The computer offers a lot. Sixteen resistance levels and 16 programmed workouts give plenty of variety to keep you entertained. The console is small, but the readout is a decent size. It is compatible with iFit Live technology if you buy the extra subscription. iFit has virtual routes that you can train on, lets you track your progress, and provides more customization.

There is a built-in heart rate monitor if you hold the handles that have sensors. I like that the ProForm has a watt meter that reports the amount of power produced. This gives a measurable gauge of how hard you’re working and a better comparison of how workouts compare to each other.

Don’t let all this tech stuff overwhelm you. If you don’t like it you don’t have to use it; you can just enjoy the bike and elliptical combo.

Pros:
• Hybrid Bike/Elliptical combo provides full body workout options.
• The powerful computer features to keep you motivated.
• Integrated heart rate monitor and power meter.

Cons:
• The elliptical has a short stride and may not be the best for taller users.
• The tech features may be over the top for some folks.

Schwinn 270 Recumbent Bike

Buy Schwinn 270 Recumbent Bike from Amazon, click here

The Schwinn 270 is an upgraded version of the Schwinn 230 above. I think the 230 and 270 are two of the best-looking bikes you can find. You might even be willing to leave it in your living room so that you use it more often.

The construction between the two is almost identical. The 270 has a higher quality 3-piece crank, an aluminum seat rail, and over-sized pedals. They both have the same outstanding warranty on frame, mechanical parts, and electronics. The 270 uses a padded seat paired with a ventilated backrest for the best of both worlds.

The big difference is what the computer can do, so if you like bells and whistles, this may be the bike for you. The 270 has more levels of resistance (25), more workout programs (29), more tests, user profiles, and heart rate tracking capabilities. All of this is designed to give you the best workout possible, help you train different physiological systems, help you understand your training better, and keep you motivated. For someone who is into tracking data, the 270 may be an excellent choice.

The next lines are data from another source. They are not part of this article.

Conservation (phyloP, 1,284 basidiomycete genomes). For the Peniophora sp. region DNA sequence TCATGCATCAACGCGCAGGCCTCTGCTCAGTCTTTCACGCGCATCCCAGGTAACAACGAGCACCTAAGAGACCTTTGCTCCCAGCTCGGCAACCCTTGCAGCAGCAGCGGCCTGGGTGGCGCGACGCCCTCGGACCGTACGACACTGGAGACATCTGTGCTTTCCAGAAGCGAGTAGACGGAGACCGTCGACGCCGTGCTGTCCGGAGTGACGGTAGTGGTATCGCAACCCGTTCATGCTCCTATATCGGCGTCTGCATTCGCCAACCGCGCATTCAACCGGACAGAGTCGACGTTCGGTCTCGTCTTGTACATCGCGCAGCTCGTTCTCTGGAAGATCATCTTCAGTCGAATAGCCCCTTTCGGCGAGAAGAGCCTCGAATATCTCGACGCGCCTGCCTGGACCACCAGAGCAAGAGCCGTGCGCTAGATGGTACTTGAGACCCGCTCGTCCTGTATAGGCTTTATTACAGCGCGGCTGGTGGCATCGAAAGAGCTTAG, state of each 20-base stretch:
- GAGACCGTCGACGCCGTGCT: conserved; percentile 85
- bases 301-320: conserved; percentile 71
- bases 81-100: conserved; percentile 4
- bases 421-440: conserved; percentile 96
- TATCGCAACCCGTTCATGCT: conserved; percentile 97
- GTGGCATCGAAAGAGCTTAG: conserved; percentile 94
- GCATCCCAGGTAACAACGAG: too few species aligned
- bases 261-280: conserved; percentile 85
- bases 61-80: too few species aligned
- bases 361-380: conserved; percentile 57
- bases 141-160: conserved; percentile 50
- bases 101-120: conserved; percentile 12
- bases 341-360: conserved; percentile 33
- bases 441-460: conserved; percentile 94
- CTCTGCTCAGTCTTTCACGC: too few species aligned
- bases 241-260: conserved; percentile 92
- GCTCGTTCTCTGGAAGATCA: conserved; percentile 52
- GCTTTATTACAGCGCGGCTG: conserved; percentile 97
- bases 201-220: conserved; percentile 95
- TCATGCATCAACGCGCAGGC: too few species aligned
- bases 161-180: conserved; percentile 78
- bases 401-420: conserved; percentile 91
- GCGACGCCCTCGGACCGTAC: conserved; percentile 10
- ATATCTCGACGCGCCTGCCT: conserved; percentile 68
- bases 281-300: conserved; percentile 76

There are more features than I can list here, so check out this video for a full run down.

Pros:
• A large, multi-faceted electronic console.
• Tech options for feedback and monitoring your training.
• Great looks.

Cons:
• No options for an upper body workout.
• Highest price bike in the group.
• Some heart rate features require additional gear.

Which is the Best Recumbent Bike?

I was very impressed with the lower priced recumbents I reviewed. For a few extra dollars, I’d choose the Exerpeutic because it includes a heart rate feature. For starter machines, these are both very good.

You can’t beat the warranty on the Schwinn’s, which gives me confidence in their quality. The Schwinn 270 Recumbent Bike is well priced for such a top end exercise machine.

All of these bikes have plenty to offer within their price point. I only chose recumbents that had an Amazon rating of four stars or higher and plenty of consumer reviews to check on. If I had to pick only one to recommend it would be the ProForm Hybrid Trainer Elliptical Machine (It’s a clear winner for me).

I expected it to be more expensive since it’s a two-in-one machine. There are plenty of ellipticals (and bikes) which cost the same as this combo machine. And it doesn’t cut corners just to bring the price down. The 350 lb. Weight capacity is the highest in the review.

It doesn’t have the most programs in its electronics but still has a solid array. The built-in heart rate grips are almost to be expected at this level, but also offering power data is a bonus. When you measure power you’re looking at the amount of energy produced. When you try to “cheat” on a workout, it shows a lower number which can motivate you to keep your efforts honest. Here’s a short article with an overview of how it can help you.There’s a little bit of “techy” talk in there, but it covers the basics pretty well.

I already mentioned that the combo option is a strong point for me. Here’s a viewpoint from a user who shares the trainer and how that benefits them.

Hope you had a great read on this report, Now i think you would be in better position to choose the Best Recumbent Bike.

Do comment below on your opinion, what do you think best recumbent bike?